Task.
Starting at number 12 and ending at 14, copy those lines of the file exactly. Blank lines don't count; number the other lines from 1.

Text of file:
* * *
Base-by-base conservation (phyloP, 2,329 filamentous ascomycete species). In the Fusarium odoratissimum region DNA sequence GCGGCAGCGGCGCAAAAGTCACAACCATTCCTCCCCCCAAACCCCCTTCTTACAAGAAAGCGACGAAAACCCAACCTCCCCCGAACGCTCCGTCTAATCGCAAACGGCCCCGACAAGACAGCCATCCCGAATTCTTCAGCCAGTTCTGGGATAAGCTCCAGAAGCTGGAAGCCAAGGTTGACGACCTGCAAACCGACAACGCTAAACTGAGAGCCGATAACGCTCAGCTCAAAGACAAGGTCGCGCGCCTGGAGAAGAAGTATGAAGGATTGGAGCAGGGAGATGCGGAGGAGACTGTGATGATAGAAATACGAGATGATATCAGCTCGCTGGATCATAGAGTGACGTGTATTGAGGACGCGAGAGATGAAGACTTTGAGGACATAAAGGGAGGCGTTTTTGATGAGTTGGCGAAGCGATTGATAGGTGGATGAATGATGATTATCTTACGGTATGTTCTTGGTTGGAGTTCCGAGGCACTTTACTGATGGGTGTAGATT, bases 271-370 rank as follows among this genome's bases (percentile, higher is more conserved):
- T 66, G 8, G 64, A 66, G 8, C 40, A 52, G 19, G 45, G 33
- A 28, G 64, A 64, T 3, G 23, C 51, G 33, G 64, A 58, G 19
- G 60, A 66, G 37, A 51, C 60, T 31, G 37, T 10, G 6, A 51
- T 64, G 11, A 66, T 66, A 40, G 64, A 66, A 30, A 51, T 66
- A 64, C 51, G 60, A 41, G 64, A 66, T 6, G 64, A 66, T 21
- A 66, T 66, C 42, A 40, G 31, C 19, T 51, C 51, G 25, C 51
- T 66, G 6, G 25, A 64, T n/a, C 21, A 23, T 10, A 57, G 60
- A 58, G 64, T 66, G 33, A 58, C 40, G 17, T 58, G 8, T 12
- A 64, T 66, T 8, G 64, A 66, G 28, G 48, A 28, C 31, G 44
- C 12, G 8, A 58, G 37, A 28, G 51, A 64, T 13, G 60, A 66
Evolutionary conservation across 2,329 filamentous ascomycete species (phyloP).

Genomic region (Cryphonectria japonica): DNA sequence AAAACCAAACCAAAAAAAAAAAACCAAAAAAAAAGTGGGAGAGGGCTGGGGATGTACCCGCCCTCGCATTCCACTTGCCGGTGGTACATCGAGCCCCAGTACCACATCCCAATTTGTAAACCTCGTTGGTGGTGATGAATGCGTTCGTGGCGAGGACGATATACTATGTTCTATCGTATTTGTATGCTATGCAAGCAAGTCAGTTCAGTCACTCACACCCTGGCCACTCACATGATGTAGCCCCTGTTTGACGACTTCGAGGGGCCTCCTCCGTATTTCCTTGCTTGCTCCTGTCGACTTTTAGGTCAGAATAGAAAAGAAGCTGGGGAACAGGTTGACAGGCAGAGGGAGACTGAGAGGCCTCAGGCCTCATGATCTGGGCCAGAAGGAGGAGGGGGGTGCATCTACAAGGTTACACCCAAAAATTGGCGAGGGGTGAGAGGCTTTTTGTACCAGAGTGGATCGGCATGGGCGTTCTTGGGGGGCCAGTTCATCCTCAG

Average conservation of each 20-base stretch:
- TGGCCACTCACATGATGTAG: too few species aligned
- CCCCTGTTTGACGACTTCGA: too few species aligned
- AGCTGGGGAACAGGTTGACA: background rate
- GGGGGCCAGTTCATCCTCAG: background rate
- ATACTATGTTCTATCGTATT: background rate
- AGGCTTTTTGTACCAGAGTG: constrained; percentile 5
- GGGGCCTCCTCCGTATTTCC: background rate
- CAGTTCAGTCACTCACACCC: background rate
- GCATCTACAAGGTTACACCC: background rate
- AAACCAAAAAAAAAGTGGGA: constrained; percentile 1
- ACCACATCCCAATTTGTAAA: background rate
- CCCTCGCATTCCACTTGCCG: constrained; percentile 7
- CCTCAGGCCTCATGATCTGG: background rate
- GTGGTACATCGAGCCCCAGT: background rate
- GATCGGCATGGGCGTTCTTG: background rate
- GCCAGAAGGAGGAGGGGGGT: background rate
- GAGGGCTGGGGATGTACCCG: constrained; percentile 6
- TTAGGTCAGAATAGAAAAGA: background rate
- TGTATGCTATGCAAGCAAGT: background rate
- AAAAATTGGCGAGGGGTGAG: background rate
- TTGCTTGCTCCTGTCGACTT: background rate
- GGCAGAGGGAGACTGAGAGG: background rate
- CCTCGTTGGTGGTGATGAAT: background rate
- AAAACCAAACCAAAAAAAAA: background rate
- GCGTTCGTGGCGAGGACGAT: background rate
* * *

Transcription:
Evolutionary conservation across 2,329 filamentous ascomycete species (phyloP).

Genomic region (Cryphonectria japonica): DNA sequence AAAACCAAACCAAAAAAAAAAAACCAAAAAAAAAGTGGGAGAGGGCTGGGGATGTACCCGCCCTCGCATTCCACTTGCCGGTGGTACATCGAGCCCCAGTACCACATCCCAATTTGTAAACCTCGTTGGTGGTGATGAATGCGTTCGTGGCGAGGACGATATACTATGTTCTATCGTATTTGTATGCTATGCAAGCAAGTCAGTTCAGTCACTCACACCCTGGCCACTCACATGATGTAGCCCCTGTTTGACGACTTCGAGGGGCCTCCTCCGTATTTCCTTGCTTGCTCCTGTCGACTTTTAGGTCAGAATAGAAAAGAAGCTGGGGAACAGGTTGACAGGCAGAGGGAGACTGAGAGGCCTCAGGCCTCATGATCTGGGCCAGAAGGAGGAGGGGGGTGCATCTACAAGGTTACACCCAAAAATTGGCGAGGGGTGAGAGGCTTTTTGTACCAGAGTGGATCGGCATGGGCGTTCTTGGGGGGCCAGTTCATCCTCAG

Average conservation of each 20-base stretch: